General and Special Relativity Duke it Out

As it turns out, relativity is a pretty tricky theory to try and wrap around your finger. Who would have guessed? If you’ve been thinking about our astronaut twins from yesterday, then I imagine you’ve been doing a lot of head-scratching. Does general relativity cause Scott Kelly to age faster in space, or does special relativity and a slower-ticking clock take the cake?

Buckle your seatbelt, because it’s time for the answer, and it’s a bumpy ride. Let’s imagine for a minute that we’re having a cup of coffee somewhere way out in the middle of space in a place so remote that there is next to no gravity. Looking back at a clock on Earth – using the telescope that just happens to be at the ready in this particular coffee shop – we would see time ticking by very slowly because Earth’s gravity was causing it to slow down. This is Einstein’s theory of general relativity.

While we’re looking at Earth, we happen to see the International Space Station (ISS) float by. From our viewpoint, it looks like it’s crawling over the planet when really it's a few hundred miles above the Earth’s surface. The space station’s altitude varies occasionally, but on this day, it’s orbiting at an altitude of 264 miles (425 km) above the surface. In space terms that’s not far from the Earth’s surface, but it is far enough that the ISS isn’t feeling as much of a pull from gravity as people on the ground feel. Therefore, back at the coffee shop, we see time moving slightly faster on the space station than we do back on Earth.

Now we know how time looks from very far away. But what about here on Earth? We’re concerned with how Scott Kelly, the astronaut on the ISS, will experience time compared to his twin brother on Earth. To do that, we have to consider both the general relativity, which wants to speed up the passage of time, and special relativity, which wants to slow down the passage of time thanks to the speed at which the ISS zips around the Earth. (Remember, special relativity kicks in more and more as an object’s speed increases.) The question becomes: Which type of relativity – general or special – has a stronger effect on the ISS? A lot of math is involved in finding the answer, but as it turns out, the ISS, with its orbital speed of just over 17,000 mph, is moving fast enough for special relativity to win! Scott is aging more slowly than his brother.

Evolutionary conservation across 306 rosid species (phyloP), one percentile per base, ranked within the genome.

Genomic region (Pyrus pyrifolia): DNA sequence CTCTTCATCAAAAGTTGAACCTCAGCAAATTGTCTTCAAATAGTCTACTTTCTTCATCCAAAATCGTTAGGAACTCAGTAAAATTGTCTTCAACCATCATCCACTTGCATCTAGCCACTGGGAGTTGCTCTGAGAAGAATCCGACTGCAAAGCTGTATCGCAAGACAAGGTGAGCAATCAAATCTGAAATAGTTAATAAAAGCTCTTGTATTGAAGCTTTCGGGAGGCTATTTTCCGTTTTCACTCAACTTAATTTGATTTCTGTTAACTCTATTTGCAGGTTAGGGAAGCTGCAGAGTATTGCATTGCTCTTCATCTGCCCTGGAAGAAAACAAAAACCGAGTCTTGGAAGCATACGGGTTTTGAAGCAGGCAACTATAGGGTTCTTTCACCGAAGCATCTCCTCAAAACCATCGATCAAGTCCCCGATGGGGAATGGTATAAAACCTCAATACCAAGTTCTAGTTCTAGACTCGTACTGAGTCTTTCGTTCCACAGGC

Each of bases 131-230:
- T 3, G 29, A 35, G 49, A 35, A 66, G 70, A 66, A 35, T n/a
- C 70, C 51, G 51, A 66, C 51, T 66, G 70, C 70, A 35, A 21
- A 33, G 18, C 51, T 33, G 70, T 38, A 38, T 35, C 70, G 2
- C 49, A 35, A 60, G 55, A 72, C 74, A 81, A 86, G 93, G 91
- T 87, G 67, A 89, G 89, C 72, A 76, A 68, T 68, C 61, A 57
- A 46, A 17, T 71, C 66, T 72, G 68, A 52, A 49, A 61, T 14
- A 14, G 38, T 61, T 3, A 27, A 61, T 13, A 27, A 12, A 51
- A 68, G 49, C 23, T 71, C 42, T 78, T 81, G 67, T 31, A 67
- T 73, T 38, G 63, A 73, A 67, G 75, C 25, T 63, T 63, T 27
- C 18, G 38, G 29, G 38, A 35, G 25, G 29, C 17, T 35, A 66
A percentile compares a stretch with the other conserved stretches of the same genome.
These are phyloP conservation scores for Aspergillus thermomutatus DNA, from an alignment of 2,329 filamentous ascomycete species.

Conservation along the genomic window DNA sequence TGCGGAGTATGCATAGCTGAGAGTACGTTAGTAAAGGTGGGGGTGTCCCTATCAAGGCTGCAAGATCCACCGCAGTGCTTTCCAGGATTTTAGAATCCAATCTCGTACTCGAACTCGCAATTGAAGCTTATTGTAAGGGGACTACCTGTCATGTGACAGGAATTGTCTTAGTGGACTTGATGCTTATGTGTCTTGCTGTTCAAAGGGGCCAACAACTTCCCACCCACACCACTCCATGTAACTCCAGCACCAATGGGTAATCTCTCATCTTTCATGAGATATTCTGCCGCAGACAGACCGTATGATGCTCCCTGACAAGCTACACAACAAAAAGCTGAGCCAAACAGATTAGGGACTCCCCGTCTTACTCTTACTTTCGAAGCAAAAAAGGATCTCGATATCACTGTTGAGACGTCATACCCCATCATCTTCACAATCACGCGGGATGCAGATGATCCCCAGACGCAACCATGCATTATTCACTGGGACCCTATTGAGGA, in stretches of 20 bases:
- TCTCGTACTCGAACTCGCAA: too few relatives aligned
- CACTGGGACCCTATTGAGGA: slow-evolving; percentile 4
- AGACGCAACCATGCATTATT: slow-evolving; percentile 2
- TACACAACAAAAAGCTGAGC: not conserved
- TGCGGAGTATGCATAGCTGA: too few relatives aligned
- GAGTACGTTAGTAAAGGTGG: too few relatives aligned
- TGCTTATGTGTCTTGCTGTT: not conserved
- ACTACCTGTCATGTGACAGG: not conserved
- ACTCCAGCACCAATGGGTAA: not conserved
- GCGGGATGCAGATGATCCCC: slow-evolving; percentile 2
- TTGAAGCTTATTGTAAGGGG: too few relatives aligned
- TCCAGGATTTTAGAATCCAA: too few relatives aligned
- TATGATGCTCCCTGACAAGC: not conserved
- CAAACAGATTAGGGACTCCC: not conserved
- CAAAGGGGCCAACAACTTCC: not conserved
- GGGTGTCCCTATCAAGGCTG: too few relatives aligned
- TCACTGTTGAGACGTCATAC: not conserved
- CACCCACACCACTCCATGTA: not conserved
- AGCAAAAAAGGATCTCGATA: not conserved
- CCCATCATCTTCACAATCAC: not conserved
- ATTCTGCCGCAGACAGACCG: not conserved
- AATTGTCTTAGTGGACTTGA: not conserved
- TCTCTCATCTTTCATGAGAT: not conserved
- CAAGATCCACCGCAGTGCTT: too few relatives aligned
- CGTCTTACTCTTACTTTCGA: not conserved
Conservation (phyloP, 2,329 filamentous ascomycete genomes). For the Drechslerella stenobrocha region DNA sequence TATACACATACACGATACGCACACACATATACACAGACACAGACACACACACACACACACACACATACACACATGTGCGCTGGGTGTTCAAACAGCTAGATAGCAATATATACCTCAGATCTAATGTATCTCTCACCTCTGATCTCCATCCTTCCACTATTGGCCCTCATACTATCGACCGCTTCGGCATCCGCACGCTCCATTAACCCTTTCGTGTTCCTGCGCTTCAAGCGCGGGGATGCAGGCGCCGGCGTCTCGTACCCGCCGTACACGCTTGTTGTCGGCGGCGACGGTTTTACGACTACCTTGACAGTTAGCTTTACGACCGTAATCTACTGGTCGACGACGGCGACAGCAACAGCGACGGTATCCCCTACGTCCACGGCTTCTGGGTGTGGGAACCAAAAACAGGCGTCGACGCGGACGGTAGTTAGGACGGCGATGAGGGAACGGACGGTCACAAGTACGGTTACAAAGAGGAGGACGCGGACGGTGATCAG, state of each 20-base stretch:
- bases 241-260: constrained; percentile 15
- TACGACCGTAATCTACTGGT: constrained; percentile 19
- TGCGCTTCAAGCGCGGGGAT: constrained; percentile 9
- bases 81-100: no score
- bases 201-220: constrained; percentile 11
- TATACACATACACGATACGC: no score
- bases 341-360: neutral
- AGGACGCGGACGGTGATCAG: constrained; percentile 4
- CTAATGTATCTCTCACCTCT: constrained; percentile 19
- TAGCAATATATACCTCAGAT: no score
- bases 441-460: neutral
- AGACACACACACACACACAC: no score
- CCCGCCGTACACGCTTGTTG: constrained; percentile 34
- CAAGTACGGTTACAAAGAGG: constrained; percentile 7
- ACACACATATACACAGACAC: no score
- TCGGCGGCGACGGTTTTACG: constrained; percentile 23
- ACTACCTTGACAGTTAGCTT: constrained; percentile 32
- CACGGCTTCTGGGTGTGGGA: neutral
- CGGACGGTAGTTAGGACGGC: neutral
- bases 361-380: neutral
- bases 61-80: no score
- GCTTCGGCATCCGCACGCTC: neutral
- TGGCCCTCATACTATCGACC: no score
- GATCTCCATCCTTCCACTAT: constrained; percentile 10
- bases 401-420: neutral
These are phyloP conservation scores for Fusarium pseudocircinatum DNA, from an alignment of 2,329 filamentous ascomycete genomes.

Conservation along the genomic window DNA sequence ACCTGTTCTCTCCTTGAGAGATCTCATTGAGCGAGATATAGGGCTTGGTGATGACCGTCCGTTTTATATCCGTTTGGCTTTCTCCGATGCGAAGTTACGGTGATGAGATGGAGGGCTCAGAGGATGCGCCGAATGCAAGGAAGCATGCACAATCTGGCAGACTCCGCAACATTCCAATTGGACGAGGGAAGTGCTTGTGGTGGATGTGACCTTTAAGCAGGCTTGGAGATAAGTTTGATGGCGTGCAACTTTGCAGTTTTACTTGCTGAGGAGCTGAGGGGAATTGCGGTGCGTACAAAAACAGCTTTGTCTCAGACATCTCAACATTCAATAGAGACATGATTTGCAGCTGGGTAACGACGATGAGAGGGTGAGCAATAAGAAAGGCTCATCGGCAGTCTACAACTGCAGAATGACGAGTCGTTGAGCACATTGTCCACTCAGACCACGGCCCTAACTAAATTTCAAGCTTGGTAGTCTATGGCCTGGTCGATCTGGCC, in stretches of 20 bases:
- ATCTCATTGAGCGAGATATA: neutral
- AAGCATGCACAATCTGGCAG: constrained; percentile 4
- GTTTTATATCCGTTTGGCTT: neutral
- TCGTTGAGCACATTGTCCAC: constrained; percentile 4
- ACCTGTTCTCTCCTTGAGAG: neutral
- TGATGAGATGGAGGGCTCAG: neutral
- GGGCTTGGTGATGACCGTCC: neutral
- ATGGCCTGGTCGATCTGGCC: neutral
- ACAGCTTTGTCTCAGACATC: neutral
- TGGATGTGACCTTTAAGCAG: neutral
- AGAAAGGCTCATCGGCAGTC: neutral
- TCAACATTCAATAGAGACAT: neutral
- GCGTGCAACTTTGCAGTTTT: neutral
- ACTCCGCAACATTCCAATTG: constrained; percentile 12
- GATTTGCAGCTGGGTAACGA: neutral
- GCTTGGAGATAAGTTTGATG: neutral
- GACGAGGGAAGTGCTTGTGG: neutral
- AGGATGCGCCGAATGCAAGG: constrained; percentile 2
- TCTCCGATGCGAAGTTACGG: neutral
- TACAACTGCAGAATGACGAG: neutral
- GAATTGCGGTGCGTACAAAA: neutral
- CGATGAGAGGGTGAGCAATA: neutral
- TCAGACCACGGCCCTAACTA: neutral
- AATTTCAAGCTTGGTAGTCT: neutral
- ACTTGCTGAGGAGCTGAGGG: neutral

Were the ISS at a much higher altitude, where gravity’s pull is significantly less, and travelling a bit slower, like Global Positioning System (GPS) satellites do, then we would see the opposite. General relativity would win out and time would tick by a little faster than it does at home. Because astronauts stay relatively close to the Earth, however, they take advantage of a fortuitous mix of general and special relativity and age a little slower than their counterparts on Earth.

How much less, then, will Scott have aged when compared to his twin brother Mark once Scott returns to Earth? Only a matter of milliseconds. For the younger of the twins, though, that might be just enough for bragging rights.

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